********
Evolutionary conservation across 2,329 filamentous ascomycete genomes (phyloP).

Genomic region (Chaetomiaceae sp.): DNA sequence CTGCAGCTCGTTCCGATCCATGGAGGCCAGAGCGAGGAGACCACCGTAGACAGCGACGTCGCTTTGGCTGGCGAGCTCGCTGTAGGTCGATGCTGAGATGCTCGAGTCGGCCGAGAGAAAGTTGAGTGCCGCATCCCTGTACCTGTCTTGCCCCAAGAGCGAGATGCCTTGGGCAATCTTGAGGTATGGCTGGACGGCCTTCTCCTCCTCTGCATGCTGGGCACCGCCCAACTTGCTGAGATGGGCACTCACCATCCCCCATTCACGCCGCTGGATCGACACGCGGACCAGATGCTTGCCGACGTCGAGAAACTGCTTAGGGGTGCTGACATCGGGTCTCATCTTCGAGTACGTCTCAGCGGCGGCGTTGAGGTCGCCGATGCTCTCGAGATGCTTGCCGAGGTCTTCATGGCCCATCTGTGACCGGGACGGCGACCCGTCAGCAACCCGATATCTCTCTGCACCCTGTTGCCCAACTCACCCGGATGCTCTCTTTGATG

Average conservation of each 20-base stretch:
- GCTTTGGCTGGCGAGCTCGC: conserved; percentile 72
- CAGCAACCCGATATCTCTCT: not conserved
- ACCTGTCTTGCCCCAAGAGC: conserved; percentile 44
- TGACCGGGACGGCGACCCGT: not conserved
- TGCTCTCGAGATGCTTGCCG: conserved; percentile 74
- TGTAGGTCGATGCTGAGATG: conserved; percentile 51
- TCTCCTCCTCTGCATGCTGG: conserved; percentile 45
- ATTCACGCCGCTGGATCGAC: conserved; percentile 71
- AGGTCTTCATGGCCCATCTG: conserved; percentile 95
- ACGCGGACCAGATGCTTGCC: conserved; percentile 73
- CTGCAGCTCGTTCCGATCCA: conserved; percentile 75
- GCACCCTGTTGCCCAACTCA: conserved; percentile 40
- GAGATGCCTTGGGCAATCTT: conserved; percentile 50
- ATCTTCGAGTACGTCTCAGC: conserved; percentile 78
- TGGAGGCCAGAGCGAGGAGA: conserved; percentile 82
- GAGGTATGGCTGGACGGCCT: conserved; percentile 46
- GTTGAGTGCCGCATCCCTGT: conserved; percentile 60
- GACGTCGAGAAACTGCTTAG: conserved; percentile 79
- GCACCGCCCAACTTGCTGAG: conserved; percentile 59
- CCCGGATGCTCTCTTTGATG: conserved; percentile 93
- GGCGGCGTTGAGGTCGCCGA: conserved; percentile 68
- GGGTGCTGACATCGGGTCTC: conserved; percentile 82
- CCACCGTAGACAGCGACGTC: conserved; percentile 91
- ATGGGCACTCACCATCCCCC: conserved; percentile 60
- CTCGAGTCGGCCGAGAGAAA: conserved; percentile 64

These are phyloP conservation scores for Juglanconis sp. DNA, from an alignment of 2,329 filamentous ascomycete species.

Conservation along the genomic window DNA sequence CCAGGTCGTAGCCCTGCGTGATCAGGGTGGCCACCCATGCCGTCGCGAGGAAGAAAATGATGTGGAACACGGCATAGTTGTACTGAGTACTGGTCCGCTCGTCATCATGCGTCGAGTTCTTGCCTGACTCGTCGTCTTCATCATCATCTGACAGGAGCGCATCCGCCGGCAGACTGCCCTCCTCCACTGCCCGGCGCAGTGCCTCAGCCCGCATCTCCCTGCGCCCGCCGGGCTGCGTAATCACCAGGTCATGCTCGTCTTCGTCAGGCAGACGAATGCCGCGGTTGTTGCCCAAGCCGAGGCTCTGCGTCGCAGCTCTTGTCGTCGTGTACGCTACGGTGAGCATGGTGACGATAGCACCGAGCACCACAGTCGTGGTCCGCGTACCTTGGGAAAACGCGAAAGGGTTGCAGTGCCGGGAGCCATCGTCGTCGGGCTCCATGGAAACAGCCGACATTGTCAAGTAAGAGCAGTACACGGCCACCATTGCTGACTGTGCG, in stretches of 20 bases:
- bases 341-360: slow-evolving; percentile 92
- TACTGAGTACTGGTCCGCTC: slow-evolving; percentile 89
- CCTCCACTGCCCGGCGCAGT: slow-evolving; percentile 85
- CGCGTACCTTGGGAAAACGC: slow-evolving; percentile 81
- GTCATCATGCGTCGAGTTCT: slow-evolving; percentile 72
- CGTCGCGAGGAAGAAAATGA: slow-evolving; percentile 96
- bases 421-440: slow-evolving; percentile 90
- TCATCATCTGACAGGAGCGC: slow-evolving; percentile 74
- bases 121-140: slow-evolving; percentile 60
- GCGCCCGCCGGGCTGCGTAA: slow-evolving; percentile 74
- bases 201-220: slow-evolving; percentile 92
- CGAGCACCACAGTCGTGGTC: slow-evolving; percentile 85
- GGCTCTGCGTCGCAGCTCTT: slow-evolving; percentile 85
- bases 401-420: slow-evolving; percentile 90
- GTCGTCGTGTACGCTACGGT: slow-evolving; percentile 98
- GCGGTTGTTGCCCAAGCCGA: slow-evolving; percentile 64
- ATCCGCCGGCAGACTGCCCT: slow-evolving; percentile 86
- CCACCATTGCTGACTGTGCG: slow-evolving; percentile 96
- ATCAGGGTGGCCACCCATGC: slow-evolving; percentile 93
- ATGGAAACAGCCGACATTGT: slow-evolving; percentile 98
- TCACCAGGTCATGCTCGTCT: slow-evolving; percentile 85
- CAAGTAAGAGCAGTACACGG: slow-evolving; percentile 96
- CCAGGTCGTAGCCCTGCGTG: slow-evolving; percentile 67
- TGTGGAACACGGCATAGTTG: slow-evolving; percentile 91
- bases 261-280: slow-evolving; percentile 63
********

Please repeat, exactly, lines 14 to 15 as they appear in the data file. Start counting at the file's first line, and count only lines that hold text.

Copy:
- CTGCAGCTCGTTCCGATCCA: conserved; percentile 75
- GCACCCTGTTGCCCAACTCA: conserved; percentile 40